(ii) One (1) year, if the person has been previously convicted once under W.S. 31-5-233 or other law prohibiting driving while under the influence within the five (5) year period preceding:

     (A) The date of the offense upon which the conviction is based; or

     (B) The date of the conviction at issue.

W.S. 31-7-128 (June 1989) (emphasis added). Recognizing that the five year period precedes the alternative later dates, this statutory system could be more adequately conceptualized if we were to substitute "tomorrow" for "A" and the "day after tomorrow" for "B". Then rephrased, we would know that an event within the period five years from tomorrow or the day after tomorrow would justify and require the augmented penalty assessment.1

[¶25.]  Having then started with the initiating date, we are required to determine whether the event necessary for penal offense enhancement has occurred within or after the period of five years.2 The decisional factor here, as it would be in any case, is what event must have occurred within that previous five years for penal offense enhancement - crime commission or crime conviction. We make the determination as a matter of law by statutory interpretation starting with the initiating date and then analyzing whether commission or conviction is the event which earlier occurred that did or did not precede the second offense trigger date by five years.

[¶26.]  I do not find any administrative review standards involved and certainly not any questions of arbitrary or capricious action. The statute either is or is not misapplied as a matter of law and the action taken by the department is consequently valid or invalid. The review by this court is plenary. Nielsen v. State ex rel. Wyoming Workers' Compensation Div., 806 P.2d 297 (Wyo. 1991); Union Pacific R. Co. v. WyomingState Bd. of Equalization, 802 P.2d 856 (Wyo. 1990). For a plenary appellate review status without deference, see the discussion of Justice Blackmun in Salve Regina College v. Russell, ___ U.S. ___, 111 S. Ct. 1217, 113 L. Ed. 2d 190 (1991). Reading the statute as written, the defined event for the previous offense to be computed is the date of the offense and not some future time when the conviction occurs, as would be in this case, about one and half years later.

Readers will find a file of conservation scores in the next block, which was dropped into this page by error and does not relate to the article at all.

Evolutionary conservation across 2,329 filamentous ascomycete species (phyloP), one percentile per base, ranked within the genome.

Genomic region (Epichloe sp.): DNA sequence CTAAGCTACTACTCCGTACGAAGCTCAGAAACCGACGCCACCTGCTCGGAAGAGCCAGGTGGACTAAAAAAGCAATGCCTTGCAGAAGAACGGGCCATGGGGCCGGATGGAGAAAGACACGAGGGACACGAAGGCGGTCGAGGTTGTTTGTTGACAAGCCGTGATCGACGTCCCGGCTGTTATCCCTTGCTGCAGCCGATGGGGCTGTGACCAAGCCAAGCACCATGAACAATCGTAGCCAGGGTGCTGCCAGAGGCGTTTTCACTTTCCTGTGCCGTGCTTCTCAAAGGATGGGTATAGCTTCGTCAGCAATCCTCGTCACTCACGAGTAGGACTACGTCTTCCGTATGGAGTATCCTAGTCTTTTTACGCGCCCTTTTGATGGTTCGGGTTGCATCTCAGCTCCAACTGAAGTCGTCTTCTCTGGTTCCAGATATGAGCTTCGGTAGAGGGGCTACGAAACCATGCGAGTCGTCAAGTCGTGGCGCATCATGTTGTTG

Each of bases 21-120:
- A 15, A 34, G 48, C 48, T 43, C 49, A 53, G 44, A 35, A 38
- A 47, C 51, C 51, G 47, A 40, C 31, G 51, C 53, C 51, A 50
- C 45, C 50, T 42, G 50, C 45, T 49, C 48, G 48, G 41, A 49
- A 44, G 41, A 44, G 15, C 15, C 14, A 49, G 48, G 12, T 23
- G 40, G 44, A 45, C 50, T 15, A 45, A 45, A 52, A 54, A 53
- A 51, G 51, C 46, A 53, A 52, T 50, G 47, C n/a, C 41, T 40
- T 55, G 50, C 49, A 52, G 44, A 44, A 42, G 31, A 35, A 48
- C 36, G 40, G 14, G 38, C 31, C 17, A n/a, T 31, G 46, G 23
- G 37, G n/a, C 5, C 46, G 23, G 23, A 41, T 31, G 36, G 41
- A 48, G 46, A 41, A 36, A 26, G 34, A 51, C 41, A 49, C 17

[¶27.]  A careful examination of the text of the statute reveals that in W.S. 31-7-128(b)(ii) (June 1989) for the prior offense the word convicted in the second line defines status and does not establish a date. The provision does not provide a date of conviction, a noun, but rather a past tense verb, convicted, with the subject thereof being a statutory offense defined by W.S. 31-5-233. Consequently the offense "under W.S. 31-5-233" establishes the event which is driving-while-under-the-influence. The verb relates to the status of the event and does not define its date. This section would more simplistically be understood in accord with the terms used if the sentence was restructured to relate to an offense under the cited statute for which the defendant was convicted. Otherwise, to interpret the provision as this majority would do and as the department earlier attempted, we restructure to add a different subject; namely, date of conviction, as the terminology of the interpretation.

[¶28.]  By reading the statutory text to find that the initial event was the offense "for which he was convicted" and not the date he was convicted, I would find that the department as a matter of law was in error and this majority continues the same error as amplified by application of the wrong standard of review and acceptance of that erroneous statutory interpretation.